There is much discussion, debate, and even controversy about yoga these days. But what is yoga? First of all, it is far more nuanced than the typical image of a young lady sitting cross-legged, eyes closed, deep in meditation with a benign smile on her face.
Yoga is a Sanskrit word that means ‘union.’ It simply means joining two things. For example, Rigveda Samhita 7.67.8 uses the word ‘yoga’ when it refers to the yoking of the horses to the chariot.
The word yoga comes from the root word ‘yuj’ which means ‘connection.’ This connection is not just at a material level. What heightens yoga from a mere word to a spiritual discipline is the understanding of the word at a deeper level – the interconnectedness of everything in the universe. In other words, the purging of dichotomies is yoga. Bringing together body and mind, head and heart, ambition and satisfaction, or divine and human is yoga.
Yoga is also a school of Indian philosophy, propagated by the great seer-sage Pantanjali in his work, the Yoga Sutras.
Therefore, it is beneficial to recognize that yoga as a word is different from yoga, the spiritual discipline is different from Yoga, the school of philosophy – although they are related.
In today’s world, the physical aspect of the ancient spiritual discipline of yoga is often used as a quick-fix solution to achieve the elusive work-life balance. But let’s see what Krishna says in the Bhagavad-Gita about yoga: “Indeed yoga is not for one who eats too much or too little. It is also not for one who sleeps too much or stays awake for too long. Whereas, yoga destroys all sorrows for one who takes the right measure of food, is moderate in sleep and in staying awake, works in a disciplined manner, and enjoys moments of recreation.” (6.16-17)
Now this is confusing! If Krishna is to be believed, yoga is effective only after you have achieved work-life balance. But why is it that people around us who regularly do yoga, pranayama, or meditation seem to be calmer and more balanced? They seem to have hit upon this magic formula called yoga, and mental peace seems to be at their beck and call. If only we had those extra twenty minutes to try that meditation technique or join those yoga classes in the neighbourhood.
This notion falls under the cognitive bias known as ‘the swimmer’s body illusion.’ (Of course, this is just a special case of ‘correlation is not causation’). According to this, we assume that an athlete’s body is muscular and strong because of her years of training. In fact, it is quite the opposite. She became an athlete precisely because of her naturally muscular and strong body, which only got better with the years of practice.
If a quick run-through of yogic postures or a meditation technique solved all our problems, then we would have more yogis around us than we could handle. One can do all the meditation he wants and yet be agitated (sometimes because he didn’t find the time to meditate).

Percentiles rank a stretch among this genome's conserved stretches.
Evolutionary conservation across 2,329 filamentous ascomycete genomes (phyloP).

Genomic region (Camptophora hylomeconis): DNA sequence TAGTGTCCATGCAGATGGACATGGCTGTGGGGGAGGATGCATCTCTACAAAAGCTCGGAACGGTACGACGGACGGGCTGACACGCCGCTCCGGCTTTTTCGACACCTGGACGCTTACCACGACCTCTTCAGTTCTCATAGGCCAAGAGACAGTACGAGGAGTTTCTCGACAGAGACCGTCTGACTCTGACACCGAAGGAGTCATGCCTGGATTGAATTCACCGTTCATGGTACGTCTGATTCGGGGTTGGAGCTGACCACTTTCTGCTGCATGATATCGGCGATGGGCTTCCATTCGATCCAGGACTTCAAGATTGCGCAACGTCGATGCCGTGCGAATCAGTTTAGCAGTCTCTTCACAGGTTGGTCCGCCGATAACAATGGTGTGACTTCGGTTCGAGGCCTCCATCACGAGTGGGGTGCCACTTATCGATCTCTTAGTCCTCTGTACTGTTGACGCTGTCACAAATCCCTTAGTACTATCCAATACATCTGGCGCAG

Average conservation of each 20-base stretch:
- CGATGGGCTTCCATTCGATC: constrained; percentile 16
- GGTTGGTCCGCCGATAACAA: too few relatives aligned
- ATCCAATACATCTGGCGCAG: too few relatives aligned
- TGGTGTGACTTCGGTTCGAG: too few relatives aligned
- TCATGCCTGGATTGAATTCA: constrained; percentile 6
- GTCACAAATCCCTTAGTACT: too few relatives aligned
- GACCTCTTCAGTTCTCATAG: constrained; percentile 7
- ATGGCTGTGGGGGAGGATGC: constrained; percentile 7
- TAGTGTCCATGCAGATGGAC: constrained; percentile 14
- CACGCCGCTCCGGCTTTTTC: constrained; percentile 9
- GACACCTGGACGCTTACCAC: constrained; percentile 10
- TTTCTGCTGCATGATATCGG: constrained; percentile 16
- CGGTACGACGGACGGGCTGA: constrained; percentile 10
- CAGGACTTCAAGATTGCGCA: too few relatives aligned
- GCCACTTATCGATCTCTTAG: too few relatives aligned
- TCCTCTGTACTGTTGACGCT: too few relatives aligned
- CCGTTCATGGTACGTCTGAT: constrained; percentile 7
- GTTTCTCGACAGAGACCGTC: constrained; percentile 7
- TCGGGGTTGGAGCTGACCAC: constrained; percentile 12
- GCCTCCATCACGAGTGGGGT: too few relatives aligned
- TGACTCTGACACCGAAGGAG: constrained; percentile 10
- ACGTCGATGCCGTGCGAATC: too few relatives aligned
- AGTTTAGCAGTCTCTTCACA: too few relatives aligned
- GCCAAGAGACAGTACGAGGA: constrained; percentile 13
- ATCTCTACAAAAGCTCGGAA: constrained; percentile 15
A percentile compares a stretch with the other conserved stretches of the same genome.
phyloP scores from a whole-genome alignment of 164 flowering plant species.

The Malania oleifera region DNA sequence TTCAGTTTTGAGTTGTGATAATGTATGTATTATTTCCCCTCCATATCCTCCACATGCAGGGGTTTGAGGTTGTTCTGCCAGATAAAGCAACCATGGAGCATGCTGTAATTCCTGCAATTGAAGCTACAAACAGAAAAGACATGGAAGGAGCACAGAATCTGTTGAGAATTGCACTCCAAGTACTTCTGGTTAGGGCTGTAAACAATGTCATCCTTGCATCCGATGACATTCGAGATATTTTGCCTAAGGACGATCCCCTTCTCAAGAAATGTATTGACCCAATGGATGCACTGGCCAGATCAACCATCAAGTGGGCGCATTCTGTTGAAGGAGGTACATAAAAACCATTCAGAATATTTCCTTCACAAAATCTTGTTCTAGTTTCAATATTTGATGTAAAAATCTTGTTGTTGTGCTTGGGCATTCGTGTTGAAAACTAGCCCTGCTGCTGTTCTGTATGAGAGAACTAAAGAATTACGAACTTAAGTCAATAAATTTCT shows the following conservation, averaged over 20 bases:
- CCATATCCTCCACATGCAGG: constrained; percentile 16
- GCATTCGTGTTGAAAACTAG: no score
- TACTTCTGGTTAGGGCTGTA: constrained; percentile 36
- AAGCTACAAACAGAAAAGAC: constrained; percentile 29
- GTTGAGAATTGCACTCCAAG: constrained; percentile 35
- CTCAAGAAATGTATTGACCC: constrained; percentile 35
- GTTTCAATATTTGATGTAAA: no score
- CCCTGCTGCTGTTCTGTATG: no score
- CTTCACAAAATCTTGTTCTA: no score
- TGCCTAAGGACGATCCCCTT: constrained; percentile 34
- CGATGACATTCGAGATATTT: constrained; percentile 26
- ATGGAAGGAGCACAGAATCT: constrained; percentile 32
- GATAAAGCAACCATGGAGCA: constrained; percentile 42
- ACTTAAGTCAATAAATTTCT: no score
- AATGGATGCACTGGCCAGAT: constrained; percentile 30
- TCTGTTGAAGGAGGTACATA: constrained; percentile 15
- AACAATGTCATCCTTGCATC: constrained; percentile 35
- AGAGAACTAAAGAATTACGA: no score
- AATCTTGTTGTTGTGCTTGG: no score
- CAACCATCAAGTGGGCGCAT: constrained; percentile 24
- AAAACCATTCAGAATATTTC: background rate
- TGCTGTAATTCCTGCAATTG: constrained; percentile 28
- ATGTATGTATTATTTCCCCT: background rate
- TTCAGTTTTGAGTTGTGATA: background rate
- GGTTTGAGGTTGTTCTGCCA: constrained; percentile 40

This is why the Yoga Sutras clearly lay out an eightfold path for those who care to learn yoga. The very first step – Yama – consists of following a few precepts like compassion, integrity, and keeping away from lust and greed. This creates the right mental attitude to start off with the next step – Niyama – that includes rules like cleanliness, contentment, and devotion. Only then do we enter the third step – Asana – which comprises various exercises to energize the body. The fourth step – Pranayama – deals with various techniques of breathing. The fifth step – Pratyahara – deals with controlling the sense organs and mastering desires. We are already deep into the inner journey as we go to the sixth step – Dharana – which comprises concentration and the focussing of our cognitive energies towards one object. Only after assiduous practice of this single-minded focus can we move to the seventh step – Dhyana – which refers to meditation. Then we go to the final step – Samadhi – which is the perfectly balanced state. This is true ‘yoga’ – union of the individual with the whole of creation.
Now this is not just confusing but also scary! The first step itself is so difficult to attain, so how can one go through this detailed eight-step process? In fact, Arjuna harbours a similar doubt in the Gita: “The mind is restless, Krishna. It is turbulent, powerful, and unyielding! Controlling the mind seems as difficult as controlling the wind.” (6.34)
Krishna replies: “Without doubt, O mighty one, the mind is restless and tough to restrain. But the mind can be controlled by practice and by detachment.” (6.35)
Arjuna persists. “What happens to him who is sincere but lacks self-control, when he strays from the right path and fails to attain perfection in yoga?” (6.37)
Krishna comforts him. “One who strives to do good never ends up in misery. Whether in this world or beyond, he never perishes, my son.” (6.40)
In sum, it’s great to see the enthusiasm around yoga and so many people attracted to this ancient discipline but one should be wary of thinking of it as an instant remedy to attain peace. While the popular aspects of yoga like asana and pranayama indeed play a role in invigorating the body and reducing stress, they will be short-lived unless we attain the right mindset to deal with the trials and tribulations of daily life.
That said, let Krishna’s comforting words stay with you as you move ahead in life. As long as you sincerely strive for that balance, you will attain it at some point. As long as you stay away from extremes, you always have a good shot at the centre, which is where you will find yoga.
Iyengar, B K S. Light on Yoga. London: George Allen & Unwin, 1966
Sreekrishna, Koti and Ravikumar, Hari. The New Bhagavad-Gita. Mason: W.I.S.E. Words, 2011
This article was first published in Daily O as part of my column Commonsense Karma.